2. Ignoring Consumer Feedback – Successful skincare products often evolve through continuous feedback and iterations. Ignoring consumer experiences and preferences can lead to product failure.
  3. Neglecting Diverse Skin Types – Formulations that do not consider the needs of various skin types as well as colour tones can alienate large segments of the market. Inclusivity in skincare development is essential.
  4. Cost of Innovation – Research and development, particularly for cutting-edge technologies, can be costly. Balancing innovation with affordability is a significant challenge.
  5. Environmental Impact – As consumers become more eco-conscious, the environmental impact of product formulations and packaging is under scrutiny. Failing to address these concerns can result in backlash.
  6. Skin Sensitivity – Irritation and Allergies – Products designed to enhance skin glow often contain active ingredients like alpha hydroxy acids (AHAs), beta hydroxy acids (BHAs), and retinoids. While effective for some, these can cause irritation, redness, peeling, and allergic reactions, especially in sensitive skin types. This also applies to the addition of ingredients designed to give the skin a ‘sparkling glow’. Over-Exfoliation – Excessive use of exfoliating products to obtain Korean ‘glass’ skin can compromise the skin barrier, leading to increased sensitivity, dryness, and susceptibility to environmental damage.
  7. Acne and Breakouts – Clogged Pores – Some products aimed at providing a glow (e.g., heavy moisturizers, oils) can clog pores, leading to acne and breakouts. This is particularly problematic for individuals with oily or acne-prone skin, especially teenagers who are heavily influenced by social media trends and hacks.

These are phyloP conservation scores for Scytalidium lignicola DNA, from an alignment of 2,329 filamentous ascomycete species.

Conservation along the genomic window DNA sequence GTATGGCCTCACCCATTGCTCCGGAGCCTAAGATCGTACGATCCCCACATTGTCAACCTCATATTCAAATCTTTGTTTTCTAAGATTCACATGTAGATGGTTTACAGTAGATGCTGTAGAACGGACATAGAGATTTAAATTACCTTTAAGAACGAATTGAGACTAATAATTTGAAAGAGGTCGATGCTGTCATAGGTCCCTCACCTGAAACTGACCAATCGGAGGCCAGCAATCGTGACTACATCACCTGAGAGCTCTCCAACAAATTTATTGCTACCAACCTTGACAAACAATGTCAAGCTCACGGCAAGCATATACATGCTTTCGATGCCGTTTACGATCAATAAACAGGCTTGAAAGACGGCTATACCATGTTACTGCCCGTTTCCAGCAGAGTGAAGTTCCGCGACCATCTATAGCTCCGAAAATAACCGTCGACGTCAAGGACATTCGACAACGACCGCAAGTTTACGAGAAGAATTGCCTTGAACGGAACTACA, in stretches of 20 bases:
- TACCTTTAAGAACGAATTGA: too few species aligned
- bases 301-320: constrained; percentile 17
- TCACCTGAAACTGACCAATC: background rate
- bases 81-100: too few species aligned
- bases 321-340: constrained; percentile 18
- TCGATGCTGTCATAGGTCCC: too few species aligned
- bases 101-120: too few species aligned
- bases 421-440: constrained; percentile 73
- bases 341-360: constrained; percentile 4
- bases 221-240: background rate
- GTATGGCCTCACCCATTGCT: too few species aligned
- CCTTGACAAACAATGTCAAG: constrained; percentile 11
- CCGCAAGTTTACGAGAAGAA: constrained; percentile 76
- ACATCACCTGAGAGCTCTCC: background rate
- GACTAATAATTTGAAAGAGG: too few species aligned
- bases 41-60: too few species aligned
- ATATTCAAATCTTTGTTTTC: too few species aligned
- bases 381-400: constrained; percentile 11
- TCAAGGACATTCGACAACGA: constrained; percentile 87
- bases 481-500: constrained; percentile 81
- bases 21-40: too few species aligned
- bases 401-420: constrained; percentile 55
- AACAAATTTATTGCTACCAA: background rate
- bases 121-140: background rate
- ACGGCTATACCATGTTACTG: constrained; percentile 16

8. Pigmentation Issues – Uneven Skin Tone – The misuse of products containing strong active ingredients can lead to hyperpigmentation or uneven skin tone. For example, improper use of AHAs or BHAs can exacerbate pigmentation problems if not paired with adequate sun protection. Post-Inflammatory Hyperpigmentation (PIH) – Aggressive treatments can cause inflammation, leading to PIH, especially in darker skin tones.
  9. Long-Term Skin Health – Barrier Function and Premature Ageing – While some products may offer immediate glow, they might also contain ingredients that could contribute to long-term skin damage if used incorrectly, such as those causing photosensitivity without proper sun protection.
  10. Temporary vs. Long-Term Benefits – Surface-Level Effects of sparklers – While these ingredients can provide an immediate glow, they do not offer long-term skin benefits and may mask underlying skin issues rather than addressing them. Focusing solely on temporary aesthetic improvements can divert attention from maintaining overall skin health through proper hydration, nutrition, and protection.

Supporting ‘Glowing Skin’ Claims